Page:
Throughout my first semester at Georgetown, I was presented with the biggest challenges I have ever had to overcome in my life. I first explored this school during Georgetown Admissions Ambassador Program Weekend in April 2012, and had been genuinely excited to begin a new chapter of my life. Little did I know that the fall would be a rude awakening. I had imagined a different kind of Georgetown, one that was diverse, friendly and focused on the liberal arts. At least that was the impression I received when I toured campus and participated in a pre-orientation program aptly called Young Leaders in Education About Diversity.
Come fall semester, the illusion was shattered beyond repair. Georgetown was not really diverse at all — perhaps that is why we need programs like YLEAD, — people seemed snobby — why doesn’t anyone smile here? — and the ethos was distinctly pre-professional, a conveyor belt bent on producing mediocre consultants.
Added to this sense of disappointment was the fact that I was still undergoing treatment for leukemia and was diagnosed with a side effect of chemotherapy, impairing my ability to walk. I had plans to join a South Asian dance troupe, but was relegated to a power scooter, bringing to the fore another aspect of the campus’s inadequacy: It was not really accessible at all. Suffice to say that I was having a miserable time, and had to withdraw from three courses due to a severe depressive episode. However, throughout the ordeal, my deans and the Academic Resource Center provided me with immense support.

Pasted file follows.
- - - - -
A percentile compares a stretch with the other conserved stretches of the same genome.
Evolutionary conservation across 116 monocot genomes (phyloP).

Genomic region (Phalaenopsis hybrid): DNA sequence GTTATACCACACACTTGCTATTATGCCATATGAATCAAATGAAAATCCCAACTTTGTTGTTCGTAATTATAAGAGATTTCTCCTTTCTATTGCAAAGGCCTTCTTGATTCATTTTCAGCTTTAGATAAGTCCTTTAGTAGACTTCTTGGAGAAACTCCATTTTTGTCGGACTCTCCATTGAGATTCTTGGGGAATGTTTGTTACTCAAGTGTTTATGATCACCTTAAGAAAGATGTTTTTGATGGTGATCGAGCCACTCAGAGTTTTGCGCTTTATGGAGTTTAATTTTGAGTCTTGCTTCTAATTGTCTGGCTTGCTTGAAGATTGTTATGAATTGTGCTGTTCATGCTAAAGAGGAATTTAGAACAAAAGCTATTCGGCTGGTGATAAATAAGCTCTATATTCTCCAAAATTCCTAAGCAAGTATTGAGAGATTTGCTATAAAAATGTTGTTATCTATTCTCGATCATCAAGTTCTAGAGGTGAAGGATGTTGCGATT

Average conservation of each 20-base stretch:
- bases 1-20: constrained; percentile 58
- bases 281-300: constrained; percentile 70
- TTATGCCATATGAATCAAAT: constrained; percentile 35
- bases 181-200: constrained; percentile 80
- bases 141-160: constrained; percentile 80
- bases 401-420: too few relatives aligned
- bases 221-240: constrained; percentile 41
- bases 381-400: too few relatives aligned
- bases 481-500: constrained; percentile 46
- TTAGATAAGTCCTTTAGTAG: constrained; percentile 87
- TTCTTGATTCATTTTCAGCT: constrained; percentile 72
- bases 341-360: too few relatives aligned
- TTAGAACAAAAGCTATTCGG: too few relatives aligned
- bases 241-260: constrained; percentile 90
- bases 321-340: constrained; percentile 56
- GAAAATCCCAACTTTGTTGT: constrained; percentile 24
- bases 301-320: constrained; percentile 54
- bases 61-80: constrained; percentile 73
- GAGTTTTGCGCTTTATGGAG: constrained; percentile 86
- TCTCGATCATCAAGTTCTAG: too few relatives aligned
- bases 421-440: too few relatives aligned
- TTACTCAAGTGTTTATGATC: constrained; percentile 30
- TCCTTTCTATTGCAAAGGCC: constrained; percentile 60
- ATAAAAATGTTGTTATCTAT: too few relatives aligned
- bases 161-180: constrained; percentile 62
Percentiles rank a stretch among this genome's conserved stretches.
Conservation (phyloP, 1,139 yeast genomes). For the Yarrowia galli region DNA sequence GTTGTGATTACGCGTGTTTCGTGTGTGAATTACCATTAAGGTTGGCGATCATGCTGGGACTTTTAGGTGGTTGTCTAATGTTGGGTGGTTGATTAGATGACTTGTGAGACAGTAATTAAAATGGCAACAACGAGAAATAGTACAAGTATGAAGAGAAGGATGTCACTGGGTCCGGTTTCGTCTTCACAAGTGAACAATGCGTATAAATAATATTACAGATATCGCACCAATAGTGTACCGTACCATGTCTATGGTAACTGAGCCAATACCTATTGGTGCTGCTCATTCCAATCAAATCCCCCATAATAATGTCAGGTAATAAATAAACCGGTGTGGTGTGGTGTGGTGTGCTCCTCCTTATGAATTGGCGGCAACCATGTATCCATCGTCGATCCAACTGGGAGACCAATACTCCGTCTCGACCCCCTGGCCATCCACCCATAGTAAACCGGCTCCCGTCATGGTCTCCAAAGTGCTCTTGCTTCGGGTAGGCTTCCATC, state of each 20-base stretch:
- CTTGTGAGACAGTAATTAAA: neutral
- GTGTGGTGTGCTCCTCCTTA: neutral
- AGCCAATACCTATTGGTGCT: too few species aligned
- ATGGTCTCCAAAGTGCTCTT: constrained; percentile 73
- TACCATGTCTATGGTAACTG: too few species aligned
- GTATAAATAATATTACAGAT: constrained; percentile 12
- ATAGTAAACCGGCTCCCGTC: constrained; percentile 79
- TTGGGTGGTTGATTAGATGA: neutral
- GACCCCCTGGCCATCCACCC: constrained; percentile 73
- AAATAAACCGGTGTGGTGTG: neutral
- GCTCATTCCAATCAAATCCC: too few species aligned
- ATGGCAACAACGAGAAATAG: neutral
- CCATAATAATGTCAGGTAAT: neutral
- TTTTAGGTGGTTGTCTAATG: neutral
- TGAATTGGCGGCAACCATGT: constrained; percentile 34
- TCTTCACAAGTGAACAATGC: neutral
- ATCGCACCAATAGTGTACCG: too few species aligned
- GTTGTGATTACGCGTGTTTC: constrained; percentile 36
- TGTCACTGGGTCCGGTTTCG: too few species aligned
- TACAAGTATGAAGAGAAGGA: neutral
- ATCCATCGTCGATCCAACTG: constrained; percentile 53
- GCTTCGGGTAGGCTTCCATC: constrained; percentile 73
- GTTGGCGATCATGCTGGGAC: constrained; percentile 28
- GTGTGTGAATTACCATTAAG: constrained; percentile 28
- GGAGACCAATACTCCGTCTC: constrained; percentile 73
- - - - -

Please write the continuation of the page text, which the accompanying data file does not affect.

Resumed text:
Things soon changed for the better. I focused on the two classes I was taking that semester — “British Poetry” with Duncan Wu and “Problem of God” with Ori Soltes — remarkable professors who convinced me the liberal arts were alive and well on campus, even if they were often occluded by other disciplines such as politics and international relations. I found friends through the literary magazine The Anthem, the Muslim Students Association, and the then-Interfaith Council. That Christmas, I got my knees operated on right here at Georgetown, and I was able to walk in the spring and able to take a full course load — I even danced at the Kennedy Center as part of Rangila.
I was later accepted to the Carroll Fellows Initiative, a rigorous program dedicated to academic excellence and one of the most formative experiences during my time here. The program drove me to embrace the complexity of my circumstances and to combine my varied academic interests: medicine and literature. I declared a major in English and continued my pre-med coursework. My immersion in both science and the humanities has made me a better writer and thinker. I got to write an English honors thesis under the guidance of one of the most well-known poets writing today, Carolyn Forché, whose mentorship has been invaluable in my development as a poet and future physician and writer.
I want future graduates from Georgetown to find hope in my story. Even when the odds seem insurmountable, do not underestimate the power of the will and the compassion of friends and teachers. Georgetown might first strike you down then blow you to smithereens, but it will rebuild you into a smarter, more independent and more fearless version of your former self. Even when everybody around you may seem to tread paths already trod, Georgetown will give you the tools to fashion a unique niche for yourself.
We tend to sentimentalize our undergraduate years come graduation day, but we must not shy away from complexity, wearing both the good and the bad proudly like our gowns and chords and hats. To overcome the bad is part and parcel of growing up, and I have grown more during my four years at Georgetown than in my initial 19. Georgetown has raised me, pushed me to my limits and tested my resolve. But this campus has healed me as well.
Bassam Sidiki is a senior in the College.
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